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The powerful conspire to keep others weak

From The Bulletin | June 17, 2016

Nearly everyone afforded power misunderstands or forgets the behaviors that fueled their rise.

 
  

Past Stories

Mindfullness is the New Buzzword, But What Exactly is it?

From Verily Magazine | June 16, 2016

Learn what mindfulness is really about and what it can do for you.

 

How Do Humans Gain Power? By Sharing it.

From PBS NewsHour | June 9, 2016

In the past, violence was the quickest route to establishing dominance. But today, people gain influence by advancing the welfare of others, according to Dacher Keltner. The more power people derive from helping others, however, the more likely they are to prioritize selfishness over altruism -- leading to what Keltner calls a ‘power paradox.’ Economics correspondent Paul Solman reports.

 

The Secret to Being a Better Leader: See and Hear Others

From New York Magazine | June 6, 2016

In order to be a better leader, listen to others.

 

Good leaders tell stories that make people trust them with power

From Quartz | May 17, 2016

"People who tell more coherent stories about their lives, with clear plot lines, characters, and themes, find greater purpose later in life."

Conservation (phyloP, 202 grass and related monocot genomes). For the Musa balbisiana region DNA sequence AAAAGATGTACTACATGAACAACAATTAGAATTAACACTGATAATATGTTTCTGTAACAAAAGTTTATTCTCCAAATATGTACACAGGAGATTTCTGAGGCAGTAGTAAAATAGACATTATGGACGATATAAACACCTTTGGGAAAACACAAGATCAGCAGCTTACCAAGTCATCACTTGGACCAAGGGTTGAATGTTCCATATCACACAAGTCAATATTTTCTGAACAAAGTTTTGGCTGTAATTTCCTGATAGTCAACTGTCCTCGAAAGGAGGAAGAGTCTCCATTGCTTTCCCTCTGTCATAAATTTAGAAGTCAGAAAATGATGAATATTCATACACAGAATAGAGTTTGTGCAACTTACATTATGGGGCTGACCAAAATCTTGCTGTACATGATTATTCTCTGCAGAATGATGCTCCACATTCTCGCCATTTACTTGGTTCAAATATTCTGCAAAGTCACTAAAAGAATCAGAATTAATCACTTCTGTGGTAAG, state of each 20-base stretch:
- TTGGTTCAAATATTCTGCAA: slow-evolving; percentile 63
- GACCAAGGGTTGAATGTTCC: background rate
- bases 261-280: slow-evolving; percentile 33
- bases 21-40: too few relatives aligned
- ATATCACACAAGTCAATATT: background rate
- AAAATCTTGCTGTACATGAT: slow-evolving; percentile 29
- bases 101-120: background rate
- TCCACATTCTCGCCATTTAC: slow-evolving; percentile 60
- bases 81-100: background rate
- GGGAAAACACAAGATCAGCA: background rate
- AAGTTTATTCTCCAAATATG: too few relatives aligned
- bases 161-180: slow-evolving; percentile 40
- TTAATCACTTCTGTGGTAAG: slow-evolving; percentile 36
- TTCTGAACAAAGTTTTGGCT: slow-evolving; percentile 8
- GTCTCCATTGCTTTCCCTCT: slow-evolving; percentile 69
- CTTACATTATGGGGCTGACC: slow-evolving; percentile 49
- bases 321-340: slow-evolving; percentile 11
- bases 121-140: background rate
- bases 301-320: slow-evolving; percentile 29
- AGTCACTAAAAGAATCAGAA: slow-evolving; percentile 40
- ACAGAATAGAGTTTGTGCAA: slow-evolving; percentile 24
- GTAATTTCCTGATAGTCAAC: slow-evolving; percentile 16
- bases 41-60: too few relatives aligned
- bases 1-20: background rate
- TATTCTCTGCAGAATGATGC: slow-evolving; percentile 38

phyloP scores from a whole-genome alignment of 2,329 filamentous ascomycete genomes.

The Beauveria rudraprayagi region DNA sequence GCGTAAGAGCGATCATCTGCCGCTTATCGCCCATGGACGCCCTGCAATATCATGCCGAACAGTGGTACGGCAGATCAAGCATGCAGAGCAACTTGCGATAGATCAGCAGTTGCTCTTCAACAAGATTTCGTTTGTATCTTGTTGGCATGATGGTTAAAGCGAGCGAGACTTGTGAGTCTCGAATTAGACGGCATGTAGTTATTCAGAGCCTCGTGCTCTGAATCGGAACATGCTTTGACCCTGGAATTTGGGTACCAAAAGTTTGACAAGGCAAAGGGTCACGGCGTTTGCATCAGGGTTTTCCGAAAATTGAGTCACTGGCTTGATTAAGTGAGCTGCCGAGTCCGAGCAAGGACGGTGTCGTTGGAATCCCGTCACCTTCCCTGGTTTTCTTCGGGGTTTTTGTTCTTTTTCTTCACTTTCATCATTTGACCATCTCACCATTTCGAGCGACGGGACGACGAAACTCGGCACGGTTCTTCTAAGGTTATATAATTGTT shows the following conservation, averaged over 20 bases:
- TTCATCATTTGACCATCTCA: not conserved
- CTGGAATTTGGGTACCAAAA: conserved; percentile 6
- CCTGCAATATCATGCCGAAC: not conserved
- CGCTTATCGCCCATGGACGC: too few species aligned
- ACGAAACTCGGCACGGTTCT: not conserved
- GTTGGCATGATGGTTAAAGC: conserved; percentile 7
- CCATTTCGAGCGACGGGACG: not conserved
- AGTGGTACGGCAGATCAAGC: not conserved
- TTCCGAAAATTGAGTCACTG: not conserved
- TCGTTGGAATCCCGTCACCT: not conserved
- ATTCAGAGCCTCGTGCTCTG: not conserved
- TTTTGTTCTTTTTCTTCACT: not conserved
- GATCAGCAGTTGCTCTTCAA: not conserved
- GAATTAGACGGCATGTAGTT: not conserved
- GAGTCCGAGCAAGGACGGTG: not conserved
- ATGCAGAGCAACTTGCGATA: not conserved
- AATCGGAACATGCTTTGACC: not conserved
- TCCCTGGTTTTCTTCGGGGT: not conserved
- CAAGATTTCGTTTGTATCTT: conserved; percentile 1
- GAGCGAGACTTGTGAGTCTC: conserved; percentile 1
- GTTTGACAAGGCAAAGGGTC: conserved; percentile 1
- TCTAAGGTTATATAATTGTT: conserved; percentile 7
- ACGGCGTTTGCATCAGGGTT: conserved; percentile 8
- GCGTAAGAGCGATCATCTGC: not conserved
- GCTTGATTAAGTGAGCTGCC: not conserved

UC Berkeley’s Dacher Keltner on ‘How We Gain and Lose Influence’

From KQED Radio | May 25, 2016

Dacher Keltner claims that a person’s ability to empathize is what helps him or her reach a position of authority.

 

Being Mindful About Mindfulness

From Slate | June 2, 2016

Should we push meditation in schools?

 

Do Nice Guys Finish First?

From Financial Times | May 26, 2016

A new theory suggests being nice can gain us influence, but at a cost.

 

Can Negative Thinking Make Us Ill?

From Huffington Post Living | May 26, 2016

Negative thoughts and emotions could cause health problems.

 

5 Science-Backed Ways to Be Happier at Work

From Entrepreneur | May 26, 2016

How to be happier at work.

 

Find Your Power…in a Book

From Elle Magazine | May 16, 2016

'The Power Paradox' illuminates ways women can hone their innate advantages—and avoid the pitfalls—on all the playing fields.

 

Tips for Getting Power, and Keeping it

From WNYC | May 19, 2016

GGSC Director and Berkeley Psychology Professor Dacher Keltner explains how we gain, use, abuse, and lose power in an interview with radio's "The Takeaway."

 

The Power Paradox

From A2A | May 19, 2016

Dacher Keltner talks about his new book, The Power Paradox, with The A2A Alliance.

 

How to win friends and influence people? Be kind

From Berkeley News | May 17, 2016

Dacher Keltner posits that our influence is based not on veiled or naked power grabs, but on virtues such as empathy, generosity and cooperation.

 

How Modern Power Works: Less Game of Thrones, More Black Lives Matter

From The Guardian | May 10, 2016

Social psychologist Dacher Keltner, author of The Power Paradox, says the key to success is changing. The Machiavellian rule of the Lannisters is less effective than ground-up collaboration